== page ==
Why laser helmets and combs probably won’t work for you
Being able to treat hair loss has become a very creative process in the past few years. It used to be as simple as wearing a wig though it does not offer the same benefits as the current remedies. During these times, a person can achieve hair regrowth by simply taking a few pills a day. They can also opt to have a hair transplant or scalp micropigmentation should their budget allow.
Not all the remedies available are effective. Most over promise and under deliver. Their increased and continued sales however are a testament to their marketing prowess and promotion techniques. These advertisers rely on how the consumer perceives their product or service and not on the strength of what they can truly offer. Regrettably there are still uninformed buyers who are led into purchasing their offers that are often ineffective and sometimes doing more harm than good.
There are also those products that could cost more than the actual value they provide. The high price it takes to acquire them does not really give the same return as compared to cheaper remedies. It could also take more time to use before actual results may be seen. There are some considerations that any consumer must take into account when canvassing for a remedy such as time and money. If they cannot coincide with one another and if there are alternatives that offer better value, then it may be best to drop whatever it is no matter how amazing it is being marketed.
Laser helmets and hair combs may be an example of this instance. It seems like a very futuristic way to remedy balding and “cutting edge” in its design. Manufacturers of these products promise a fast, safe and effective means of treating hair loss. Some also mention that it can handle different types of balding such as androgenic alopecia, alopecia areata and even traction alopecia. It can also come in different variations for each product type. A laser helmet could be sold containing seven, nine or twelve diodes with a corresponding price increase for each. It justifies this by marketing it as providing greater surface coverage as well as decreased time needed for treatment.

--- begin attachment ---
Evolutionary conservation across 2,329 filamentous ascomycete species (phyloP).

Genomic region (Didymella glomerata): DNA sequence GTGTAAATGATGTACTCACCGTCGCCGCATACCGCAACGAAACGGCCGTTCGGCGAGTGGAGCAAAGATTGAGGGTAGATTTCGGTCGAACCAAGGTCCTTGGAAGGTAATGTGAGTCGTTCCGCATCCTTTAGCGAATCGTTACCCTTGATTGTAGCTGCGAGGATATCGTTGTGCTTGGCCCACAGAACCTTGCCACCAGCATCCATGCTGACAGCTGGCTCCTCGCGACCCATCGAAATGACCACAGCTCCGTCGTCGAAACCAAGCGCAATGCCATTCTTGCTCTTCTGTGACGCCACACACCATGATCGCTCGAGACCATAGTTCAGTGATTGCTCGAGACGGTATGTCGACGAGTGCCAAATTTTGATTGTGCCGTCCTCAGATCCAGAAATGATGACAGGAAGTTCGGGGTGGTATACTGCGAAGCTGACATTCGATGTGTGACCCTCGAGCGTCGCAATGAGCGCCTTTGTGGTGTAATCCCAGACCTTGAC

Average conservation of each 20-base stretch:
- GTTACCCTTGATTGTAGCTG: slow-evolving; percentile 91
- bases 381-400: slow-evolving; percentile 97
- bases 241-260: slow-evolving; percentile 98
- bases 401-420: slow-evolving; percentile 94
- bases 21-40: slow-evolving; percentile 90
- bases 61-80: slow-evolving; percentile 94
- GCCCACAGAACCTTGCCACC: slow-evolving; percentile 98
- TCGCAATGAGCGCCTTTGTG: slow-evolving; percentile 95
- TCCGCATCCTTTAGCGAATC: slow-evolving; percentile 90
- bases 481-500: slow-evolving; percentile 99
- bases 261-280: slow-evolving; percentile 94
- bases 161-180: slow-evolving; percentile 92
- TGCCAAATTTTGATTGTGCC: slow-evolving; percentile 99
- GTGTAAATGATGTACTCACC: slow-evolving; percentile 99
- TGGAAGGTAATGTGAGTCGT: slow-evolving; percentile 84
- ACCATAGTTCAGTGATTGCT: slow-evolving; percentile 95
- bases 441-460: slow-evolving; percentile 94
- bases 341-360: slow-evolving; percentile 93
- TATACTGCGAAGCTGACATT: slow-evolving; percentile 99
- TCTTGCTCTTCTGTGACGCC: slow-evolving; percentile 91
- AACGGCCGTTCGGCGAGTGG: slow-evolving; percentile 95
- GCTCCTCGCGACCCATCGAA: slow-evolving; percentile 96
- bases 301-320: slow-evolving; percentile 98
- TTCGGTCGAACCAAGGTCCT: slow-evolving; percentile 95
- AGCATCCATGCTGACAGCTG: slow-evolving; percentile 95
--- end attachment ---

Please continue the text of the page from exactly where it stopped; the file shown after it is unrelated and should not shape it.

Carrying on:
The thing about these contraptions is that they are probably not strong enough in terms of power to get the positive results as advertised. Scientifically, it requires about four to six joules per square inch to generate any sufficient hair growth through laser technology. At least that is what has been established so far. The human scalp has about one hundred twenty square inches of surface area, give or take. These laser helmet and hair comb products could probably offer the same output per diode. Its capacity increases upon multiplication of this output by the amount of diodes a device has. The number however decreases after dividing the amount by the one hundred twenty square inches that is required to cover. It totals to merely half a joule per square inch, barely enough to create an impact upon a shrinking hair follicle.
Even more discouraging is its price. Laser helmets can range anywhere between four hundred to five hundred USD. It would probably be better to pocket this cash spend it on a contraption that hardly works. The cumulative time spent to actually use this device could also be diverted into other more productive things such as exercise.
A healthy lifestyle such as eating a balanced diet and being outdoors might not help grow hair back, though it may slow the rate that it is lost. It is certainly better than routinely sitting on a couch with a bizarre looking contraption on the head, wondering if the money spent for it is actually worth it.